By Kelly Francis-Love and Melissa Peña

For some, the call of birds in the morning is just background noise. For others, it means the start of a new adventure. For birders, the call of a bird in the Rio Grande Valley could mean a new addition to their life list.

The Rio Grande Valley is considered a hot spot for birding. There are more than 500 bird species found in the area. The Valley falls within the northernmost range for many tropical species, so there are many birds found here that cannot be found anywhere else in the U. S.  The World Birding Center has nine locations located across the Rio Grande Valley. Harlingen hosts a birding festival in the falls. There are companies that specialize in RGV birding tours. An estimated 4 million people come to the Valley each year in search of these elusive species, bringing in $300 million in commerce from ecotourism.

Birding can be a casual hobby or a full-time activity.  Many birders keep a diary or life list of the birds that they have seen. The Margaret H. McAllen Memorial Archives contains two of these diaries. One of them belonged to Harold Crandall from McAllen.  He kept a more formal diary, in a notebook specifically meant for the purpose. The diary contains a list of birds he saw between 1967-1990. Many were from the Rio Grande Valley, although it appears he traveled around the U. S. looking for more species to add to his list.  The other list is more casual, handwritten lists on sheets of paper belonging to Fanny Heacock, who was a member of the Audubon Society. Her lists date from the early 1900s.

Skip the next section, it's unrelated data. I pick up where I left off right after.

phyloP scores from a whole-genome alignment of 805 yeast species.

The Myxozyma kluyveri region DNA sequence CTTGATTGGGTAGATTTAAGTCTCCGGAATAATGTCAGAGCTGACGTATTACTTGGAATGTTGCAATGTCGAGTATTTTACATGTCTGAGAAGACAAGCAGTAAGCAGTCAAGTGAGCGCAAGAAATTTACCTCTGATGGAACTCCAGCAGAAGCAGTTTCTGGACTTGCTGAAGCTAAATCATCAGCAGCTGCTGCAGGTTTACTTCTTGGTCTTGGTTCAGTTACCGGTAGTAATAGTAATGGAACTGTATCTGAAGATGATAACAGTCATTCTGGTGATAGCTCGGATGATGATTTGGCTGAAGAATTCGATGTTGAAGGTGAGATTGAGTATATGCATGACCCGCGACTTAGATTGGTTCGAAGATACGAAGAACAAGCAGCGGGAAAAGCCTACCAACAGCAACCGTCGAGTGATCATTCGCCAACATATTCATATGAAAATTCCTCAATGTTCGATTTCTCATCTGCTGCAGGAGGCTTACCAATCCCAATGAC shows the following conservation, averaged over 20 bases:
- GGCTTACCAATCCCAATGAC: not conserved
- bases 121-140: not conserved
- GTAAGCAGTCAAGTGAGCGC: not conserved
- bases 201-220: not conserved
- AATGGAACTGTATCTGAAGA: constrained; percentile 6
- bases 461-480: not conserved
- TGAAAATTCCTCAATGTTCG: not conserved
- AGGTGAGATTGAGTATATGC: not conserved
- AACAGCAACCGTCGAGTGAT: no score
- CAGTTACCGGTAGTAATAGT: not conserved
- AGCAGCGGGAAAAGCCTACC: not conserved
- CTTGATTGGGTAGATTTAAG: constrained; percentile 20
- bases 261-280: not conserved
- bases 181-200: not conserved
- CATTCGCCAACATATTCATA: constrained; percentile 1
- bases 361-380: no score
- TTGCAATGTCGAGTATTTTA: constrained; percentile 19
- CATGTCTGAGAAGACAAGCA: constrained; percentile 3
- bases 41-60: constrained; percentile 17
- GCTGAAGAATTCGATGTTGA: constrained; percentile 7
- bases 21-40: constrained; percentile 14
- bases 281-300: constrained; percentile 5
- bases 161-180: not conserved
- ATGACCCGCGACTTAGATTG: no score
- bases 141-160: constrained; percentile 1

So next time you hear a bird call, take a look around.  You may catch a glimpse of something truly special.

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